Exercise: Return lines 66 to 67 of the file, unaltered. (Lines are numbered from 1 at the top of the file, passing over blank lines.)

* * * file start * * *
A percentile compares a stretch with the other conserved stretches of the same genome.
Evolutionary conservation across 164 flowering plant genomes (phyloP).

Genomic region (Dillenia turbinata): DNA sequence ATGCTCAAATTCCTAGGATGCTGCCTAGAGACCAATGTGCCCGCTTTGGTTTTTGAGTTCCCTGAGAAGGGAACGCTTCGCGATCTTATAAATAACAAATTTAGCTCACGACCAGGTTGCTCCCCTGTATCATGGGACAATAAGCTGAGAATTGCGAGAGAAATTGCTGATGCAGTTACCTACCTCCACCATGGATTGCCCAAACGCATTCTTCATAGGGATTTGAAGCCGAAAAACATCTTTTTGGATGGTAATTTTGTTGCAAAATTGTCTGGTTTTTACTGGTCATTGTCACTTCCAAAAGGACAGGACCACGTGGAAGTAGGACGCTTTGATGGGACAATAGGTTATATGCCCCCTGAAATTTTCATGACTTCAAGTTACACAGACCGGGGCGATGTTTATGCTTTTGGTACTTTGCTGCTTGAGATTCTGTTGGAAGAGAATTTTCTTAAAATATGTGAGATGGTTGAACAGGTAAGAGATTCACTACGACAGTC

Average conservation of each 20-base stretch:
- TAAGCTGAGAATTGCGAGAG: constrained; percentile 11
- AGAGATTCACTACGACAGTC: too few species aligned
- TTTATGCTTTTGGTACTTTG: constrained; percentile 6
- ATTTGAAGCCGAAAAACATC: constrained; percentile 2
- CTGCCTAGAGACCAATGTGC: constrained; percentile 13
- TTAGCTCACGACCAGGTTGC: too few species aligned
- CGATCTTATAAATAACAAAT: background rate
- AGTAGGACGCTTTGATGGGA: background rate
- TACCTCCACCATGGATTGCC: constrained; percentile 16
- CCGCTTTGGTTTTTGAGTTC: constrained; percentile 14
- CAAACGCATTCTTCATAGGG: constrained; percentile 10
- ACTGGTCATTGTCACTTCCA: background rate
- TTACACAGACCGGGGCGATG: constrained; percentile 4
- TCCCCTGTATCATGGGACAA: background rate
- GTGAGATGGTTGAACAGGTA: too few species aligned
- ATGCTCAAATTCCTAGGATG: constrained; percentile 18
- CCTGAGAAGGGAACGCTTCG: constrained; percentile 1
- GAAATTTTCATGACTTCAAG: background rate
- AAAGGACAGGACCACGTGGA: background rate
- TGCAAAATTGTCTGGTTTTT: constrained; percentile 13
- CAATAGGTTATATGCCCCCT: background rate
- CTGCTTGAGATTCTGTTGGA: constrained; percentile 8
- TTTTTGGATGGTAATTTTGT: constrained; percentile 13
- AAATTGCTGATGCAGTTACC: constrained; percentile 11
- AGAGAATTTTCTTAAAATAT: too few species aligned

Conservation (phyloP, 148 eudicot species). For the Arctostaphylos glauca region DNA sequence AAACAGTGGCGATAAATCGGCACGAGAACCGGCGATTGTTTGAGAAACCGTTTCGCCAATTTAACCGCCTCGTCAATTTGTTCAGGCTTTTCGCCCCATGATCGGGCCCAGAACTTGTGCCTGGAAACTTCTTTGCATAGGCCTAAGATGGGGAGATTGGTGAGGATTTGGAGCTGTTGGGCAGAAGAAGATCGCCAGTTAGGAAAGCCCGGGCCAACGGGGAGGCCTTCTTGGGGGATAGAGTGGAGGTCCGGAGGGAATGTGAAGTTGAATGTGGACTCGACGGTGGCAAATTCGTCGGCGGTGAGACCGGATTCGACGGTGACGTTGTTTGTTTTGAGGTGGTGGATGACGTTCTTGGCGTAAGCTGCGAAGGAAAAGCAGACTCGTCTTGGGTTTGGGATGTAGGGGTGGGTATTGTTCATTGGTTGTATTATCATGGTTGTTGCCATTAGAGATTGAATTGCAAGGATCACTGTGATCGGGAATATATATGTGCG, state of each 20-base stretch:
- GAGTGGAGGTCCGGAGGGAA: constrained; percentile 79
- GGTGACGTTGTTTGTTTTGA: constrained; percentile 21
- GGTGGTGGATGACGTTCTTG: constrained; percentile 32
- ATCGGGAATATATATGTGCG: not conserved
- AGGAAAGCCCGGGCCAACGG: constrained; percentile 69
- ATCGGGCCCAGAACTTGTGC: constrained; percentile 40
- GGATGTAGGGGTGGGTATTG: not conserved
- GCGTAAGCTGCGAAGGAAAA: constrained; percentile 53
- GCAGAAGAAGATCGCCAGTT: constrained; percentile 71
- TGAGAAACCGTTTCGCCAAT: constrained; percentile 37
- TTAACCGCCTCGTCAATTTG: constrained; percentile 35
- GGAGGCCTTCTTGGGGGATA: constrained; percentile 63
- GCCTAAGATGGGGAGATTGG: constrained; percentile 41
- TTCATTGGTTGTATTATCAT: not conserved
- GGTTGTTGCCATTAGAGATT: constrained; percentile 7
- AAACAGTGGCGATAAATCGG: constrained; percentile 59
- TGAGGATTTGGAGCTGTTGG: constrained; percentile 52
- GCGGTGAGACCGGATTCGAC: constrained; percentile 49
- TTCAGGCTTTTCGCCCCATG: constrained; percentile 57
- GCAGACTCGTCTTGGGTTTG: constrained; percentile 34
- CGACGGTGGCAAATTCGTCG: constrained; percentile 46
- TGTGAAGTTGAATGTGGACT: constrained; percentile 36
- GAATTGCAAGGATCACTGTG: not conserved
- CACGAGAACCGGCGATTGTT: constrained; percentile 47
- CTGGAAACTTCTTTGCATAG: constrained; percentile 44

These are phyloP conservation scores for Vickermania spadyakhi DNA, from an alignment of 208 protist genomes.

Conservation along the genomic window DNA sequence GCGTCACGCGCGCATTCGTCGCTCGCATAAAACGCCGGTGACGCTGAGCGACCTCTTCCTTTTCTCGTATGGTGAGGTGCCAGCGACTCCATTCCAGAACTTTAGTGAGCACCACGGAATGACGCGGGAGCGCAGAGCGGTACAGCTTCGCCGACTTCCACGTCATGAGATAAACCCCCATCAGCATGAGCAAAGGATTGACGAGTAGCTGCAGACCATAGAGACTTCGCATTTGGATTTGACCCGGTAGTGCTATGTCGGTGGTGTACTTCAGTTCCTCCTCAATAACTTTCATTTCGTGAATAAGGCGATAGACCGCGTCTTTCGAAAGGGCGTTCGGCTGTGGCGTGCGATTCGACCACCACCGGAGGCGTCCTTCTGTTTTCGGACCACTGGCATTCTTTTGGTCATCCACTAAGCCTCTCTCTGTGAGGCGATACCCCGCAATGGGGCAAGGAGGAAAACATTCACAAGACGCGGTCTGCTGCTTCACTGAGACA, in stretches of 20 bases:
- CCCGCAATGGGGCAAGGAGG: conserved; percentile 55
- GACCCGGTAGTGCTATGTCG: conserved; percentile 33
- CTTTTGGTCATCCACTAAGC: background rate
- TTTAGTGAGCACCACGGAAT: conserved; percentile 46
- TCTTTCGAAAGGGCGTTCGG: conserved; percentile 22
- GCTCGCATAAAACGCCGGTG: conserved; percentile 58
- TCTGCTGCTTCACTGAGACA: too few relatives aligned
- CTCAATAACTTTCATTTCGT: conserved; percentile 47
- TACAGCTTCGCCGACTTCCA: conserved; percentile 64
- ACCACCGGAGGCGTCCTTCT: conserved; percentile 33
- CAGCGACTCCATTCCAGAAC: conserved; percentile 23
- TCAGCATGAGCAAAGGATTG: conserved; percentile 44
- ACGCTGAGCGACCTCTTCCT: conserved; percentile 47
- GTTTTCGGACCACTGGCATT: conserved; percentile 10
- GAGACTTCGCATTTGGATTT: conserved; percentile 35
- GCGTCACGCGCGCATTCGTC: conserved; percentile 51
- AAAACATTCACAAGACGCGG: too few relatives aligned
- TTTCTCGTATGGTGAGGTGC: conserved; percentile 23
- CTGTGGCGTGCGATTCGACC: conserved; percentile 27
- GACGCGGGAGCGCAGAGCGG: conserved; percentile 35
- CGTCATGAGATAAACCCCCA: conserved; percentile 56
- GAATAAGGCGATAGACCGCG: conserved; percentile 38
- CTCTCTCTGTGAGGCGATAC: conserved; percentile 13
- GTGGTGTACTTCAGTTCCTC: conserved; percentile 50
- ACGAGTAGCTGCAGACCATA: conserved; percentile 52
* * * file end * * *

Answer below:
- TACAGCTTCGCCGACTTCCA: conserved; percentile 64
- ACCACCGGAGGCGTCCTTCT: conserved; percentile 33